BERLIN (Reuters) - Politicians and artists urged Berlin's authorities on Monday to let them rebuild the longest surviving section of the Berlin Wall before it decays beyond recognition as a reminder of the city's grim history.
In the spring of 1990, when most of the city was itching to tear down its most hated symbol, 118 artists from 24 countries flocked to Berlin to paint murals on a 1,300 meter (1,500 yard) section of the wall, turning it into the East Side Gallery.
Exactly 46 years after the Wall was built around capitalist West Berlin -- ostensibly to protect communist easterners from its influence, but in fact to prevent them fleeing there -- the gaudy Gallery is now one of Berlin's top tourist attractions.
But the steel reinforcing the inside of the wall is rusting, and wind, rain and pollution -- alongside years of vandalism -- have left many of the works all but unrecognizable.
Some 3 million euros ($4 million) have been raised to pay for the reconstruction, but the city authorities have yet to give the go-ahead.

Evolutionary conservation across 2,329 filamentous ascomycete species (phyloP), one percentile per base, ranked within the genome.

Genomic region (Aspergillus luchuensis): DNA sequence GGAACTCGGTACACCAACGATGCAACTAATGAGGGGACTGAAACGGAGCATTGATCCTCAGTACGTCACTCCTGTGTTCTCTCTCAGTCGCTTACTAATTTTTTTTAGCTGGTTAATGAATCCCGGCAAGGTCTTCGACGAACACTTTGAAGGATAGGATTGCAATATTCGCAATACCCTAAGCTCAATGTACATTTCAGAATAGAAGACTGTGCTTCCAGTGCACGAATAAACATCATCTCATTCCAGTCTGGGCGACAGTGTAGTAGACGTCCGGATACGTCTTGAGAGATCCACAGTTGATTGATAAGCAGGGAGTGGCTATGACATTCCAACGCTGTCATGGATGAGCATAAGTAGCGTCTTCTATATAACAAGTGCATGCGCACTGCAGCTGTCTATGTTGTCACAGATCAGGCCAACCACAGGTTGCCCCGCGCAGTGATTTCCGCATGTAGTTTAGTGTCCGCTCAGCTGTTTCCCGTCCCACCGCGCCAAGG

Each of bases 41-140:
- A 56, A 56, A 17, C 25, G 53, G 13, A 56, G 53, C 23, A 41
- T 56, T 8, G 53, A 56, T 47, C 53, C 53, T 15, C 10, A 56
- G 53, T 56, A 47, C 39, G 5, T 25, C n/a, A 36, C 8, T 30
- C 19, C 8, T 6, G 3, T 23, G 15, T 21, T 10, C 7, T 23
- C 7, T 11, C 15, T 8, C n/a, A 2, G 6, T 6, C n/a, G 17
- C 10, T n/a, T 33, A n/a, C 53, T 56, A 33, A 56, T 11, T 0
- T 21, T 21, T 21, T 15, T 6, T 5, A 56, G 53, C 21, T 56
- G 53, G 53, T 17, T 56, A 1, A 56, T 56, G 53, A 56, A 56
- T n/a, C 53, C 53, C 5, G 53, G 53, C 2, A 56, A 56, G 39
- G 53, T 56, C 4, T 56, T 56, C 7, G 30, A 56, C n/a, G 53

"The wall is in a deplorable condition," said Joerg Flaemig, a local development official. "To make sure the East Side Gallery stays standing, it needs to be completely rebuilt."
Many of the Gallery's 106 murals inspired by the collapse of communist East Germany became instant icons, known throughout the world. But in the euphoria of the moment, little attention was paid to the future.
The famous painting of East German leader Erich Honecker and Soviet leader Leonid Brezhnev exchanging a fraternal communist kiss is pockmarked with holes, and a crack runs the length of Brezhnev's face.
Repairs to the structure of the wall would mean that the murals would be destroyed and have to be repainted.
Kani Alavi, co-founder of the East Side Gallery Artists' Association, is impatient for work to start.
"I wish the authorities would stop dragging their feet. We must maintain the Wall as a document for future generations, to bring the terrible history alive."
He wants to get as many as possible of the original artists, some of whom are ageing, back to duplicate their paintings.
"As a tourist attraction, it's like Berlin's Eiffel Tower," said Frederique Brilloux, 43, a French musician visiting the gallery. "It's an important piece of history and should be looked after properly."
But most Berliners appear to object to the restoration of such a detested symbol. A survey conducted by the capital's Tagesspiegel newspaper suggested only 27 percent are in favor.